The Voice of the Wildcats

The Paw Print

The Voice of the Wildcats

The Paw Print

The Voice of the Wildcats

The Paw Print

Review: Hilarious student-run productions mark yet another drama department success

Conrad Berke
Chemistry teacher Mr. Tremblay (Ale Pelkowski) makes suck-up Kyle (Tammy Powell) massage his feet, much to Kyle’s repulsed dismay

Woodside’s drama third year and fourth year class held their student-run productions (written by Bradley Hayward) “Teachers on the Verge of a Nervous Breakdown” and “Conversation Therapy” this past Tuesday, the 23rd. It proved to be a smash hit and another successful production from the drama department.

“Teachers on the Verge of a Nervous Breakdown,” proved incredible in terms of acting, script, costume design, and more. This being my first time attending a Woodside-run play, I wasn’t quite sure what to expect. However, I soon found myself thoroughly entertained and laughing out loud, along with every other member of the audience. I sat on the edge of my seat, my head craned forward in delighted expectation for the next big laugh.

Performances that I found particularly uproarious included junior Nicolas Weppner’s “Mrs. Fritz”, or as Mrs. Fritz calls herself during the play, ‘the Tyrant in Tights.’ From instructing the disruly students to place their gum on their foreheads to collecting their phones and threatening to sell the devices on eBay, Mrs. Fritz proved to be extremely comical. In acting specifically, Weppner did a fantastic job carrying his voice throughout the Performing Arts Center (PAC), as well as strutting around the stage and making hand gestures perfectly in character.

Mr. Tremblay, played by senior Ale Pelkowski, was equally hysterically funny. The second the audience and I saw Mr. Tremblay enter the stage, I knew Pelowski would be a riot. Hunched over, wielding a wooden cane, shuffling and grumbling in the stereotypical old-man trope fashion, this superb acting proved all the more funny when it’s later revealed that Mr. Tremblay is in his forties. Pelkowski did not disappoint. 

Mr. Tremblay’s script was hilarious, not to mention perfectly enacted by Pelkowski. “My teeth went. My hip went. My mind went,” was just one of the many lines that had the audience rolling. Although perhaps the most laughs came when Mr. Tremblay asked, “Which one of you is the brown-noser – there’s always one!” and summons said suck-up Kyle (senior Tammy Powell) to his desk to massage his feet while Mr. Tremblay reclined in his chair. Handing Kyle an ointment to use on his feet forces the disgusted student to say “I’d rather die!,” to which Mr. Tremblay responds, “You sound just like my doctor.” Special props should also be given to the makeup crew for the design of the multitude of wrinkles and huge receding hairline upon Mr. Tremblay’s forehead.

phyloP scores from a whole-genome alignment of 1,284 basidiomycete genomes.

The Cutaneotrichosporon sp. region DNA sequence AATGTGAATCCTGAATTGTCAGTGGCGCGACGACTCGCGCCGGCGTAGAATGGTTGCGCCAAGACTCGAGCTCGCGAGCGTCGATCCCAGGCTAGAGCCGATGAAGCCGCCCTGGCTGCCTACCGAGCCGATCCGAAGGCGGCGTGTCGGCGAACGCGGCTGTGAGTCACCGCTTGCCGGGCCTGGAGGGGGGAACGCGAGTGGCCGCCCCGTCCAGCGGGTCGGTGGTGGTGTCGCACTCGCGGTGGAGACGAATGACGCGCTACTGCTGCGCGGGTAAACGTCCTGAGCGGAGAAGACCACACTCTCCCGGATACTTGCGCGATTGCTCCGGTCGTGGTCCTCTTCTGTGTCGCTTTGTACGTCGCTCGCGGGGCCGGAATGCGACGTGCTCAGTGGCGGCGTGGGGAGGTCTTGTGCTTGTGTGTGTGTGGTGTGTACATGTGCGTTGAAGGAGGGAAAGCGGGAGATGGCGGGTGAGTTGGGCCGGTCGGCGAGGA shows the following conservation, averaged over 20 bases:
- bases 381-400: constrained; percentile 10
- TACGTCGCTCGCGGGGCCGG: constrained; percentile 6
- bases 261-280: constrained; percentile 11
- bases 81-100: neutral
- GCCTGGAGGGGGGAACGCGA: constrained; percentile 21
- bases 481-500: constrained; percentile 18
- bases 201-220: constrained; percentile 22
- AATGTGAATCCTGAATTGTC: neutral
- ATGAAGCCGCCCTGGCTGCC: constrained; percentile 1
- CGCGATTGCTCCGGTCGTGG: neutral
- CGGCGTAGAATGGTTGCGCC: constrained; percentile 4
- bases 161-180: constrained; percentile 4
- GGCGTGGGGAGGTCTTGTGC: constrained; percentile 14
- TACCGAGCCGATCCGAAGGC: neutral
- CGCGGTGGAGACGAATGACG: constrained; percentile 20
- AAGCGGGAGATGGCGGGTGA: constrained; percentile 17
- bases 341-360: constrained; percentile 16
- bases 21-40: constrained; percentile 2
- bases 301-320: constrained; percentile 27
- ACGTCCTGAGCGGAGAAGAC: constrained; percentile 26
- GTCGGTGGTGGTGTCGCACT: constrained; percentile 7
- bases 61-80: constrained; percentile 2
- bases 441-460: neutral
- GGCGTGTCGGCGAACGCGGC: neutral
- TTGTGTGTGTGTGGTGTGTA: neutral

Teachers Miss Pat (junior Ayla Defouw), Mrs. Riesenbach (junior Kadian Smith), and Mr. Wiens (sophomore Ravi Malhotra) also put on fantastic performances. True to the name of the play, all 5 teachers made it obvious that they were, in fact, close to crazy as well as “on the verge of a nervous breakdown.” Students Jordan (junior Roxanne Bobo), Logan (sophomore Taylor Reinhart), Cameron, (junior Clarisa Robles), and Kyle did great jobs either mischievously inciting the teachers “nervous breakdown” or nervously attempting to sooth teachers and prevent such breakdowns. 

Students huddle around Miss. Whittle (Kadian Smith), consoling her about the potential shutdown of the ‘Conversation Therapy’ class (Conrad Berke)

Overall, all actors were very impressive, and did great jobs displaying the teacher’s proximity to a personal crisis. In perfect interconnection with the acting came the colorful set design, costumes, and lighting that helped make such a well-produced and hilarious film. And of course, the hysterically funny script was one of the biggest factors in the play’s success and summoned many uproars from the audience.

After “Teachers on the Verge of a Nervous Breakdown” came “Conversation Therapy,” which follows Miss Whittle (Smith), a stressed yet sympathetic and friendly teacher in charge of ‘Conversation Therapy’ class. Miss Whittle brought together students who suffered from some sort of problem in order to try and conquer their issues.

Students who frequented the class included the talkative Woody (Reinhart), the vain Cort (Defouw), the judgemental vegan Lily (Bobo), Jayne (Robles), who subconsciously assumes Miss Whittle’s personality but with a crueler touch, Mindy (Powell) who can’t tell a story for the life of her and last but not least the timid Kyle (Pelkowski).

The news that the class might be shut down sets off a panic in the “Conversation Therapy” class, even more so when school inspector-esque characters Betty, Letty, and Netty, (junior Marcella Castellanos, Malhotra, and Weppner) pay the class a visit while equipped with trench coats and clipboards.

As with the first play, “Conversation Therapy” benefited greatly from a wonderful cast, great set design, and meticulous lighting. 

If the department’s next play is anything like these two, it will be a smash-hit. My congratulations to senior directors Izzy Wynne and Amanda Marcos. I look forward to the drama department’s next performance in excited anticipation.

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About the Contributor
Conrad Berke, Co-Editor in Chief
Conrad Berke is a senior and third-year journalist. He enjoys writing about sports, culture, and opinion pieces. In his free time, Conrad enjoys watching soccer games, listening to music, playing Magic: The Gathering, and spending time with friends and family.

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